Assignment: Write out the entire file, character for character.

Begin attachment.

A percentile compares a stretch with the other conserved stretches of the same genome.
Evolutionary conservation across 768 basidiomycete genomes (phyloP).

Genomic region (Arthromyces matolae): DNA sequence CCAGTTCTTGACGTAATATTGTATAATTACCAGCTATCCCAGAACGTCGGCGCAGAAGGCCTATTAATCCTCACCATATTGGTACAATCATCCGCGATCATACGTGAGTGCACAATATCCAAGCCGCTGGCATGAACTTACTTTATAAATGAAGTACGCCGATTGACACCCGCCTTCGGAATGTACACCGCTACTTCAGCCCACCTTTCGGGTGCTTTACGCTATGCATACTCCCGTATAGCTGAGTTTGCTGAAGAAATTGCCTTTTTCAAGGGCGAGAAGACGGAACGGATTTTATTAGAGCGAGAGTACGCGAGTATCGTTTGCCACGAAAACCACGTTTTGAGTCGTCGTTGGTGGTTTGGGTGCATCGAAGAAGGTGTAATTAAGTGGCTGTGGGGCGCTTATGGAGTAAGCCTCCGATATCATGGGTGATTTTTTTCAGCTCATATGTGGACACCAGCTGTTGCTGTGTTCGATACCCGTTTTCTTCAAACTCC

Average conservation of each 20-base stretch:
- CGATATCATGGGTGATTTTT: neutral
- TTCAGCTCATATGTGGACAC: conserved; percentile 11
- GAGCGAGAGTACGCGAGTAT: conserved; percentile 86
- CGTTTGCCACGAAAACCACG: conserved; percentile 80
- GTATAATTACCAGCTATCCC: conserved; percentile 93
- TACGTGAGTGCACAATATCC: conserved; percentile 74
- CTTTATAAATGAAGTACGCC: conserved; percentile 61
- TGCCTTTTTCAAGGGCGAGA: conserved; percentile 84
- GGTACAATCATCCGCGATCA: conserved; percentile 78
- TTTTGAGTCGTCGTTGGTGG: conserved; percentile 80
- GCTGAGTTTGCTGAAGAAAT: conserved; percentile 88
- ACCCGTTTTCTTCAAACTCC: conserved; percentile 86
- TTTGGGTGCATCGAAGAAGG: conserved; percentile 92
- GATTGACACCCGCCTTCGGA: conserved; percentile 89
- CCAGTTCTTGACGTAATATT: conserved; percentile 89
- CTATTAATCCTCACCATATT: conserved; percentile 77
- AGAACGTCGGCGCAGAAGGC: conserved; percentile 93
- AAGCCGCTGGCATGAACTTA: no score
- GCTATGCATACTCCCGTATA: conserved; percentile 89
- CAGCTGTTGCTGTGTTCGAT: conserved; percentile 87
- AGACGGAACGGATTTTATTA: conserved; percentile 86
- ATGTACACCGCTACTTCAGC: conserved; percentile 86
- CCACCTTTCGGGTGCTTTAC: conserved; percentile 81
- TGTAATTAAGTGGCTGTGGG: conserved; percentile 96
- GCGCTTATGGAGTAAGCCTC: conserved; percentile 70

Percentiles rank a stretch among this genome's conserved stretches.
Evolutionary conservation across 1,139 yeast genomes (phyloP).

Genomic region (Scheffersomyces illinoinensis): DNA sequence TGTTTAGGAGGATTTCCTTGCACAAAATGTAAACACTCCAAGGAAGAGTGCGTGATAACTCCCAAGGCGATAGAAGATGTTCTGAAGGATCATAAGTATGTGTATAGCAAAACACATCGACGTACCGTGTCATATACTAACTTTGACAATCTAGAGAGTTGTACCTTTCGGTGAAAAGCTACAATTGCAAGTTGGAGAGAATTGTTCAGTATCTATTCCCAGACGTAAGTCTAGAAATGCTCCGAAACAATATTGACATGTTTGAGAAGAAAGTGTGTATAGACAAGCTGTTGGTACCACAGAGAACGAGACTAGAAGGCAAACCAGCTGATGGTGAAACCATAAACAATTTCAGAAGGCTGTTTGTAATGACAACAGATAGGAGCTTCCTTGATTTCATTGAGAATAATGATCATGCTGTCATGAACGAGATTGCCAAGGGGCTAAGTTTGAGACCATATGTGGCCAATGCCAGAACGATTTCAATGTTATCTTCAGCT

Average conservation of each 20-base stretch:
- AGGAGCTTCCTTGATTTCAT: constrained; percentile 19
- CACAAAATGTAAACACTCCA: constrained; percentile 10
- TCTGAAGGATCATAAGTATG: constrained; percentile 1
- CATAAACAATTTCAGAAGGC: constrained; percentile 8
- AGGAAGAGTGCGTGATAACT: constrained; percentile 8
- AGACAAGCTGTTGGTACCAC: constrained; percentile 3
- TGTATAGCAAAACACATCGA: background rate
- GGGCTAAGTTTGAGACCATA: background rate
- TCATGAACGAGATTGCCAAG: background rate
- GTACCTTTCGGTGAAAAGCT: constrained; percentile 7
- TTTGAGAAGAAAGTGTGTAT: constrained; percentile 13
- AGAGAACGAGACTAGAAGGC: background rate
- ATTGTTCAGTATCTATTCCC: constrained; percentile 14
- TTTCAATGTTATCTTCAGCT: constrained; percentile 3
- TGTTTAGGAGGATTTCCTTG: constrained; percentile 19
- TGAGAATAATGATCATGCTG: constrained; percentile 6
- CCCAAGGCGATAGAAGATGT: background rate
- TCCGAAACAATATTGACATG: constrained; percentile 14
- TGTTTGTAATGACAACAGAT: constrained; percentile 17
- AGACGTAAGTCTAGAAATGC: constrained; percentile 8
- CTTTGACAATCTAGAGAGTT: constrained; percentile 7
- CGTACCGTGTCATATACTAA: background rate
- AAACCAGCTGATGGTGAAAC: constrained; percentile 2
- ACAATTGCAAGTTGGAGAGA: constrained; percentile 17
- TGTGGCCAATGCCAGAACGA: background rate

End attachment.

A percentile compares a stretch with the other conserved stretches of the same genome.
Evolutionary conservation across 768 basidiomycete genomes (phyloP).

Genomic region (Arthromyces matolae): DNA sequence CCAGTTCTTGACGTAATATTGTATAATTACCAGCTATCCCAGAACGTCGGCGCAGAAGGCCTATTAATCCTCACCATATTGGTACAATCATCCGCGATCATACGTGAGTGCACAATATCCAAGCCGCTGGCATGAACTTACTTTATAAATGAAGTACGCCGATTGACACCCGCCTTCGGAATGTACACCGCTACTTCAGCCCACCTTTCGGGTGCTTTACGCTATGCATACTCCCGTATAGCTGAGTTTGCTGAAGAAATTGCCTTTTTCAAGGGCGAGAAGACGGAACGGATTTTATTAGAGCGAGAGTACGCGAGTATCGTTTGCCACGAAAACCACGTTTTGAGTCGTCGTTGGTGGTTTGGGTGCATCGAAGAAGGTGTAATTAAGTGGCTGTGGGGCGCTTATGGAGTAAGCCTCCGATATCATGGGTGATTTTTTTCAGCTCATATGTGGACACCAGCTGTTGCTGTGTTCGATACCCGTTTTCTTCAAACTCC

Average conservation of each 20-base stretch:
- CGATATCATGGGTGATTTTT: neutral
- TTCAGCTCATATGTGGACAC: conserved; percentile 11
- GAGCGAGAGTACGCGAGTAT: conserved; percentile 86
- CGTTTGCCACGAAAACCACG: conserved; percentile 80
- GTATAATTACCAGCTATCCC: conserved; percentile 93
- TACGTGAGTGCACAATATCC: conserved; percentile 74
- CTTTATAAATGAAGTACGCC: conserved; percentile 61
- TGCCTTTTTCAAGGGCGAGA: conserved; percentile 84
- GGTACAATCATCCGCGATCA: conserved; percentile 78
- TTTTGAGTCGTCGTTGGTGG: conserved; percentile 80
- GCTGAGTTTGCTGAAGAAAT: conserved; percentile 88
- ACCCGTTTTCTTCAAACTCC: conserved; percentile 86
- TTTGGGTGCATCGAAGAAGG: conserved; percentile 92
- GATTGACACCCGCCTTCGGA: conserved; percentile 89
- CCAGTTCTTGACGTAATATT: conserved; percentile 89
- CTATTAATCCTCACCATATT: conserved; percentile 77
- AGAACGTCGGCGCAGAAGGC: conserved; percentile 93
- AAGCCGCTGGCATGAACTTA: no score
- GCTATGCATACTCCCGTATA: conserved; percentile 89
- CAGCTGTTGCTGTGTTCGAT: conserved; percentile 87
- AGACGGAACGGATTTTATTA: conserved; percentile 86
- ATGTACACCGCTACTTCAGC: conserved; percentile 86
- CCACCTTTCGGGTGCTTTAC: conserved; percentile 81
- TGTAATTAAGTGGCTGTGGG: conserved; percentile 96
- GCGCTTATGGAGTAAGCCTC: conserved; percentile 70

Percentiles rank a stretch among this genome's conserved stretches.
Evolutionary conservation across 1,139 yeast genomes (phyloP).

Genomic region (Scheffersomyces illinoinensis): DNA sequence TGTTTAGGAGGATTTCCTTGCACAAAATGTAAACACTCCAAGGAAGAGTGCGTGATAACTCCCAAGGCGATAGAAGATGTTCTGAAGGATCATAAGTATGTGTATAGCAAAACACATCGACGTACCGTGTCATATACTAACTTTGACAATCTAGAGAGTTGTACCTTTCGGTGAAAAGCTACAATTGCAAGTTGGAGAGAATTGTTCAGTATCTATTCCCAGACGTAAGTCTAGAAATGCTCCGAAACAATATTGACATGTTTGAGAAGAAAGTGTGTATAGACAAGCTGTTGGTACCACAGAGAACGAGACTAGAAGGCAAACCAGCTGATGGTGAAACCATAAACAATTTCAGAAGGCTGTTTGTAATGACAACAGATAGGAGCTTCCTTGATTTCATTGAGAATAATGATCATGCTGTCATGAACGAGATTGCCAAGGGGCTAAGTTTGAGACCATATGTGGCCAATGCCAGAACGATTTCAATGTTATCTTCAGCT

Average conservation of each 20-base stretch:
- AGGAGCTTCCTTGATTTCAT: constrained; percentile 19
- CACAAAATGTAAACACTCCA: constrained; percentile 10
- TCTGAAGGATCATAAGTATG: constrained; percentile 1
- CATAAACAATTTCAGAAGGC: constrained; percentile 8
- AGGAAGAGTGCGTGATAACT: constrained; percentile 8
- AGACAAGCTGTTGGTACCAC: constrained; percentile 3
- TGTATAGCAAAACACATCGA: background rate
- GGGCTAAGTTTGAGACCATA: background rate
- TCATGAACGAGATTGCCAAG: background rate
- GTACCTTTCGGTGAAAAGCT: constrained; percentile 7
- TTTGAGAAGAAAGTGTGTAT: constrained; percentile 13
- AGAGAACGAGACTAGAAGGC: background rate
- ATTGTTCAGTATCTATTCCC: constrained; percentile 14
- TTTCAATGTTATCTTCAGCT: constrained; percentile 3
- TGTTTAGGAGGATTTCCTTG: constrained; percentile 19
- TGAGAATAATGATCATGCTG: constrained; percentile 6
- CCCAAGGCGATAGAAGATGT: background rate
- TCCGAAACAATATTGACATG: constrained; percentile 14
- TGTTTGTAATGACAACAGAT: constrained; percentile 17
- AGACGTAAGTCTAGAAATGC: constrained; percentile 8
- CTTTGACAATCTAGAGAGTT: constrained; percentile 7
- CGTACCGTGTCATATACTAA: background rate
- AAACCAGCTGATGGTGAAAC: constrained; percentile 2
- ACAATTGCAAGTTGGAGAGA: constrained; percentile 17
- TGTGGCCAATGCCAGAACGA: background rate